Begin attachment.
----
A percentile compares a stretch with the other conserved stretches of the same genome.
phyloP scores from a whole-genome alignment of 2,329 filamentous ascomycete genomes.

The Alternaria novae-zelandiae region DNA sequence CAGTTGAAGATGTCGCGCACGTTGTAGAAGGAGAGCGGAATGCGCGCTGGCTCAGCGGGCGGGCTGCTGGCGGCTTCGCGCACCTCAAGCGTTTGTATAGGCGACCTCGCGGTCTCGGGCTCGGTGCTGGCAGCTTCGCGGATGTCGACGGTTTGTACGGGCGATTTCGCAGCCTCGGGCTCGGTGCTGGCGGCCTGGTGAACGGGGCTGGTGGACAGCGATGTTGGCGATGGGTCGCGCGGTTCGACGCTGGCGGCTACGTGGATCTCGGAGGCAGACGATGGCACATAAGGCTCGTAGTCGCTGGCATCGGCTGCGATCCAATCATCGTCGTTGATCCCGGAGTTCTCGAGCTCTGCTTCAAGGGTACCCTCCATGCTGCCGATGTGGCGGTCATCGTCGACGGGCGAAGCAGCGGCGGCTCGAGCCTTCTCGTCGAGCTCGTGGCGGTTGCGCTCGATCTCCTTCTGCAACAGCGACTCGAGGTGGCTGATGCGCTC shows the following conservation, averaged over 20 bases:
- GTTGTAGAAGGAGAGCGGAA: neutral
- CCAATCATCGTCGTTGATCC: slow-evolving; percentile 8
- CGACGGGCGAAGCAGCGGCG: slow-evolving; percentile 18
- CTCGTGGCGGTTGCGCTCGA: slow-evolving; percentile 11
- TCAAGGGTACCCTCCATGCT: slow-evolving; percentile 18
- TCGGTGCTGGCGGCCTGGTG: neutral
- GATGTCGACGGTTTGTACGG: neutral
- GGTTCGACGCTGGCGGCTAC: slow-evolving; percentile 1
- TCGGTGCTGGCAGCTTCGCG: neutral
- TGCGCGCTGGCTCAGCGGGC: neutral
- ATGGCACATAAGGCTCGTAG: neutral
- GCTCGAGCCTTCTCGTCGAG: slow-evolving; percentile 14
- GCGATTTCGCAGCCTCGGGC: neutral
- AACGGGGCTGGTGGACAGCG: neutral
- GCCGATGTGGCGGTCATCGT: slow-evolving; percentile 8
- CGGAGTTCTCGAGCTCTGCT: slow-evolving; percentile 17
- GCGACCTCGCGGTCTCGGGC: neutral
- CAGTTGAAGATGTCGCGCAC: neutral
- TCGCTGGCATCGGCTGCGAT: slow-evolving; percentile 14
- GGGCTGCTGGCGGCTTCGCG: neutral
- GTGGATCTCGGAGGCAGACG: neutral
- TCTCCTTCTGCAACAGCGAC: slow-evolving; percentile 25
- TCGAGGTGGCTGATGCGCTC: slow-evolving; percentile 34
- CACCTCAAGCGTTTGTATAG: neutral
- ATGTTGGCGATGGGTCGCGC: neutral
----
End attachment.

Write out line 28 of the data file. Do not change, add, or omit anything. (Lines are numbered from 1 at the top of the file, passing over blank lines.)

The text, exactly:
- ATGTTGGCGATGGGTCGCGC: neutral